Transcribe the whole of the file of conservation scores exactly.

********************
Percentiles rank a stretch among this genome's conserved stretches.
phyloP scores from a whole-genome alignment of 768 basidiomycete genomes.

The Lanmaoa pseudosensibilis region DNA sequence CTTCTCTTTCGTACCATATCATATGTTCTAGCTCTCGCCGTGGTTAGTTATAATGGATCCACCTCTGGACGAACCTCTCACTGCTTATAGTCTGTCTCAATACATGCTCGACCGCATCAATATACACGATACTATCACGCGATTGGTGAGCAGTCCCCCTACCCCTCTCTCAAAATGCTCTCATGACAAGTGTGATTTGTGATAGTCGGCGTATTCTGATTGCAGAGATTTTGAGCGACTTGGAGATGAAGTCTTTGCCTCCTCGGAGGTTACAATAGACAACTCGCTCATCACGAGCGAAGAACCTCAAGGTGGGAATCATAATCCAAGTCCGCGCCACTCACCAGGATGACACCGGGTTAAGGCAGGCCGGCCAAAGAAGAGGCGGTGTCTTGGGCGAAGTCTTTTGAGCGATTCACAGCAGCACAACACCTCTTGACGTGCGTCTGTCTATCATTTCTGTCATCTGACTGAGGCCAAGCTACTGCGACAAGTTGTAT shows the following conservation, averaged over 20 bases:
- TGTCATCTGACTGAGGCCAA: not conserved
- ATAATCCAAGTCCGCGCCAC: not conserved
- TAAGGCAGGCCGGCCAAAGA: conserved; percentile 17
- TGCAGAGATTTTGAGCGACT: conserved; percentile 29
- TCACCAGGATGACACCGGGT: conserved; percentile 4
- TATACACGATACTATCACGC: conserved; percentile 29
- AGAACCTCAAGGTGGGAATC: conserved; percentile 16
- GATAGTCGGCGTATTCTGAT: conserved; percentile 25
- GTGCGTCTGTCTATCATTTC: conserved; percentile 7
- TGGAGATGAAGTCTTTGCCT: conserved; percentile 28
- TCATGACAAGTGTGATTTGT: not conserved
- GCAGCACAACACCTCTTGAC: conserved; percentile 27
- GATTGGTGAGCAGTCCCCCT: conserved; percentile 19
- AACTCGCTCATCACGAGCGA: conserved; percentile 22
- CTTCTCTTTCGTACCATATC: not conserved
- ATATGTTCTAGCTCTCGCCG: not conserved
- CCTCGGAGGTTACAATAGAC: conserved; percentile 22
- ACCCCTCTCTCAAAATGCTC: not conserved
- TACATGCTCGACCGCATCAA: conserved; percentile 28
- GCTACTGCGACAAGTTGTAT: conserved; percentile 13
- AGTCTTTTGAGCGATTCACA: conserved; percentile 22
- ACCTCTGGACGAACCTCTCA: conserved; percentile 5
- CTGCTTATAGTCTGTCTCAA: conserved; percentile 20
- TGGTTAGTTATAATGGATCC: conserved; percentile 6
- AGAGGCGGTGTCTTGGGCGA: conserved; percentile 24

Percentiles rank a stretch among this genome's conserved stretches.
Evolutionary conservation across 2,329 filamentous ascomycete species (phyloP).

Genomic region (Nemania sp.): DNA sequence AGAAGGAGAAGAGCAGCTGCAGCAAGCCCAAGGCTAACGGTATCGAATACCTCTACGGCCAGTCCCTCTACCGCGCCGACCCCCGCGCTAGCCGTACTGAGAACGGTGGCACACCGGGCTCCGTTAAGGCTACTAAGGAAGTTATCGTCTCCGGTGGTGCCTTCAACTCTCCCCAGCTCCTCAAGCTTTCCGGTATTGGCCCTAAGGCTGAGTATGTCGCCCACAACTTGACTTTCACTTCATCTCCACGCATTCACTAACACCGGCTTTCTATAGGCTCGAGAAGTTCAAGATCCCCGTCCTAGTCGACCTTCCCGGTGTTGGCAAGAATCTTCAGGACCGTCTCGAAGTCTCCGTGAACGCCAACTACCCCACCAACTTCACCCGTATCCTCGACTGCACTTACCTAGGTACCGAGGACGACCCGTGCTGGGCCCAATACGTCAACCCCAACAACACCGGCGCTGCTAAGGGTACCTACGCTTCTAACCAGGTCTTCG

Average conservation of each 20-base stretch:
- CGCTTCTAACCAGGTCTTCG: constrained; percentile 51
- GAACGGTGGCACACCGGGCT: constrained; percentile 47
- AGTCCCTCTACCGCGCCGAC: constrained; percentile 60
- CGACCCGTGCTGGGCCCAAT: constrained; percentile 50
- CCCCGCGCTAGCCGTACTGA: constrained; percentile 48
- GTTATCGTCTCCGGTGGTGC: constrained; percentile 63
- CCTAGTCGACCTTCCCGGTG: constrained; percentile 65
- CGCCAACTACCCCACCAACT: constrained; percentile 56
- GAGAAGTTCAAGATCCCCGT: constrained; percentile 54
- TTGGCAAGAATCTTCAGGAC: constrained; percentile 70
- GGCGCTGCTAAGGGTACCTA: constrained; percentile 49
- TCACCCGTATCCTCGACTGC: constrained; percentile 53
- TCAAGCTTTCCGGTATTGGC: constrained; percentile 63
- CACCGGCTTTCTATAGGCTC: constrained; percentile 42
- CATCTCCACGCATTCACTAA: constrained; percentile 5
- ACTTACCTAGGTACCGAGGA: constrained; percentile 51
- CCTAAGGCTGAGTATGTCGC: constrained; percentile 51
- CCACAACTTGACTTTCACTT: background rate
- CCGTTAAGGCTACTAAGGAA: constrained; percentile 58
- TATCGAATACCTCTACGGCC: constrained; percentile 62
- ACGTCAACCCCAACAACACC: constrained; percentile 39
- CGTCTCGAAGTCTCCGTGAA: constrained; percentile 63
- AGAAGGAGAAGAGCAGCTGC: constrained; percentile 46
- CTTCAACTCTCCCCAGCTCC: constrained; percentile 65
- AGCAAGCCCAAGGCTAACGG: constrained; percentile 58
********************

Percentiles rank a stretch among this genome's conserved stretches.
phyloP scores from a whole-genome alignment of 768 basidiomycete genomes.

The Lanmaoa pseudosensibilis region DNA sequence CTTCTCTTTCGTACCATATCATATGTTCTAGCTCTCGCCGTGGTTAGTTATAATGGATCCACCTCTGGACGAACCTCTCACTGCTTATAGTCTGTCTCAATACATGCTCGACCGCATCAATATACACGATACTATCACGCGATTGGTGAGCAGTCCCCCTACCCCTCTCTCAAAATGCTCTCATGACAAGTGTGATTTGTGATAGTCGGCGTATTCTGATTGCAGAGATTTTGAGCGACTTGGAGATGAAGTCTTTGCCTCCTCGGAGGTTACAATAGACAACTCGCTCATCACGAGCGAAGAACCTCAAGGTGGGAATCATAATCCAAGTCCGCGCCACTCACCAGGATGACACCGGGTTAAGGCAGGCCGGCCAAAGAAGAGGCGGTGTCTTGGGCGAAGTCTTTTGAGCGATTCACAGCAGCACAACACCTCTTGACGTGCGTCTGTCTATCATTTCTGTCATCTGACTGAGGCCAAGCTACTGCGACAAGTTGTAT shows the following conservation, averaged over 20 bases:
- TGTCATCTGACTGAGGCCAA: not conserved
- ATAATCCAAGTCCGCGCCAC: not conserved
- TAAGGCAGGCCGGCCAAAGA: conserved; percentile 17
- TGCAGAGATTTTGAGCGACT: conserved; percentile 29
- TCACCAGGATGACACCGGGT: conserved; percentile 4
- TATACACGATACTATCACGC: conserved; percentile 29
- AGAACCTCAAGGTGGGAATC: conserved; percentile 16
- GATAGTCGGCGTATTCTGAT: conserved; percentile 25
- GTGCGTCTGTCTATCATTTC: conserved; percentile 7
- TGGAGATGAAGTCTTTGCCT: conserved; percentile 28
- TCATGACAAGTGTGATTTGT: not conserved
- GCAGCACAACACCTCTTGAC: conserved; percentile 27
- GATTGGTGAGCAGTCCCCCT: conserved; percentile 19
- AACTCGCTCATCACGAGCGA: conserved; percentile 22
- CTTCTCTTTCGTACCATATC: not conserved
- ATATGTTCTAGCTCTCGCCG: not conserved
- CCTCGGAGGTTACAATAGAC: conserved; percentile 22
- ACCCCTCTCTCAAAATGCTC: not conserved
- TACATGCTCGACCGCATCAA: conserved; percentile 28
- GCTACTGCGACAAGTTGTAT: conserved; percentile 13
- AGTCTTTTGAGCGATTCACA: conserved; percentile 22
- ACCTCTGGACGAACCTCTCA: conserved; percentile 5
- CTGCTTATAGTCTGTCTCAA: conserved; percentile 20
- TGGTTAGTTATAATGGATCC: conserved; percentile 6
- AGAGGCGGTGTCTTGGGCGA: conserved; percentile 24

Percentiles rank a stretch among this genome's conserved stretches.
Evolutionary conservation across 2,329 filamentous ascomycete species (phyloP).

Genomic region (Nemania sp.): DNA sequence AGAAGGAGAAGAGCAGCTGCAGCAAGCCCAAGGCTAACGGTATCGAATACCTCTACGGCCAGTCCCTCTACCGCGCCGACCCCCGCGCTAGCCGTACTGAGAACGGTGGCACACCGGGCTCCGTTAAGGCTACTAAGGAAGTTATCGTCTCCGGTGGTGCCTTCAACTCTCCCCAGCTCCTCAAGCTTTCCGGTATTGGCCCTAAGGCTGAGTATGTCGCCCACAACTTGACTTTCACTTCATCTCCACGCATTCACTAACACCGGCTTTCTATAGGCTCGAGAAGTTCAAGATCCCCGTCCTAGTCGACCTTCCCGGTGTTGGCAAGAATCTTCAGGACCGTCTCGAAGTCTCCGTGAACGCCAACTACCCCACCAACTTCACCCGTATCCTCGACTGCACTTACCTAGGTACCGAGGACGACCCGTGCTGGGCCCAATACGTCAACCCCAACAACACCGGCGCTGCTAAGGGTACCTACGCTTCTAACCAGGTCTTCG

Average conservation of each 20-base stretch:
- CGCTTCTAACCAGGTCTTCG: constrained; percentile 51
- GAACGGTGGCACACCGGGCT: constrained; percentile 47
- AGTCCCTCTACCGCGCCGAC: constrained; percentile 60
- CGACCCGTGCTGGGCCCAAT: constrained; percentile 50
- CCCCGCGCTAGCCGTACTGA: constrained; percentile 48
- GTTATCGTCTCCGGTGGTGC: constrained; percentile 63
- CCTAGTCGACCTTCCCGGTG: constrained; percentile 65
- CGCCAACTACCCCACCAACT: constrained; percentile 56
- GAGAAGTTCAAGATCCCCGT: constrained; percentile 54
- TTGGCAAGAATCTTCAGGAC: constrained; percentile 70
- GGCGCTGCTAAGGGTACCTA: constrained; percentile 49
- TCACCCGTATCCTCGACTGC: constrained; percentile 53
- TCAAGCTTTCCGGTATTGGC: constrained; percentile 63
- CACCGGCTTTCTATAGGCTC: constrained; percentile 42
- CATCTCCACGCATTCACTAA: constrained; percentile 5
- ACTTACCTAGGTACCGAGGA: constrained; percentile 51
- CCTAAGGCTGAGTATGTCGC: constrained; percentile 51
- CCACAACTTGACTTTCACTT: background rate
- CCGTTAAGGCTACTAAGGAA: constrained; percentile 58
- TATCGAATACCTCTACGGCC: constrained; percentile 62
- ACGTCAACCCCAACAACACC: constrained; percentile 39
- CGTCTCGAAGTCTCCGTGAA: constrained; percentile 63
- AGAAGGAGAAGAGCAGCTGC: constrained; percentile 46
- CTTCAACTCTCCCCAGCTCC: constrained; percentile 65
- AGCAAGCCCAAGGCTAACGG: constrained; percentile 58